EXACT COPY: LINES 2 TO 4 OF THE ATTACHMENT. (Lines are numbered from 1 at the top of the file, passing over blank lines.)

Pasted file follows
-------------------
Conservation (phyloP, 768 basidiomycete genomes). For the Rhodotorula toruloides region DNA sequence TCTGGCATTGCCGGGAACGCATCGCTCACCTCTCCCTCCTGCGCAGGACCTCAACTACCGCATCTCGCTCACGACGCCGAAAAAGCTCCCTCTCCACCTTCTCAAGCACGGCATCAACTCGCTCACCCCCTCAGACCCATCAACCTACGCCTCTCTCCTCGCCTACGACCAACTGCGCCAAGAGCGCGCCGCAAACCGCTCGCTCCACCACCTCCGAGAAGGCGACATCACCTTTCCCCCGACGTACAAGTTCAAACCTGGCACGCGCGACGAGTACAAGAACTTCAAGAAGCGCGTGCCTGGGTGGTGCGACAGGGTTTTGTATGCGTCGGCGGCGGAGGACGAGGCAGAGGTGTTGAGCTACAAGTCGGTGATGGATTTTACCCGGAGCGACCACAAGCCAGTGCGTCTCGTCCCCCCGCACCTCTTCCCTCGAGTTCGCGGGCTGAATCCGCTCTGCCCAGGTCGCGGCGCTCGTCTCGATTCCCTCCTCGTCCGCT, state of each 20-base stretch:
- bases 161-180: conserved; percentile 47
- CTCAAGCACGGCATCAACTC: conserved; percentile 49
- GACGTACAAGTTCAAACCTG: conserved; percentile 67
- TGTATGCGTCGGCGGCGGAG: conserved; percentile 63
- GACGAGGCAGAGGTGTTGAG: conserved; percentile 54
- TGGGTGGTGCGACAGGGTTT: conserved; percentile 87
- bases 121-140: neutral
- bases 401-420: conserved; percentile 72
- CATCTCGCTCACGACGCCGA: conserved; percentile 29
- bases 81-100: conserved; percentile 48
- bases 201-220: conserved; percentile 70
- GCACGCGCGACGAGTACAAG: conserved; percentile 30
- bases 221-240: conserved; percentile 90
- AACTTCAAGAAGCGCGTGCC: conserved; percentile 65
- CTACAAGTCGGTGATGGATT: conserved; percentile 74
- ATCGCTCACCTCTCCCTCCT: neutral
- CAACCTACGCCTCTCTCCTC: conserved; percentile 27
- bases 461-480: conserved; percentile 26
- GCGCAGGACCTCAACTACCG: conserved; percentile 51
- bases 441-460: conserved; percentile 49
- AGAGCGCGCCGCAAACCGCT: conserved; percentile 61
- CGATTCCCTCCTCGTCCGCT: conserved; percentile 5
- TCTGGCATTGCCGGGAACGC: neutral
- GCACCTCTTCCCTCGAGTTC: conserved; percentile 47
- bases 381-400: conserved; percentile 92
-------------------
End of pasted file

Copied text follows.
- bases 161-180: conserved; percentile 47
- CTCAAGCACGGCATCAACTC: conserved; percentile 49
- GACGTACAAGTTCAAACCTG: conserved; percentile 67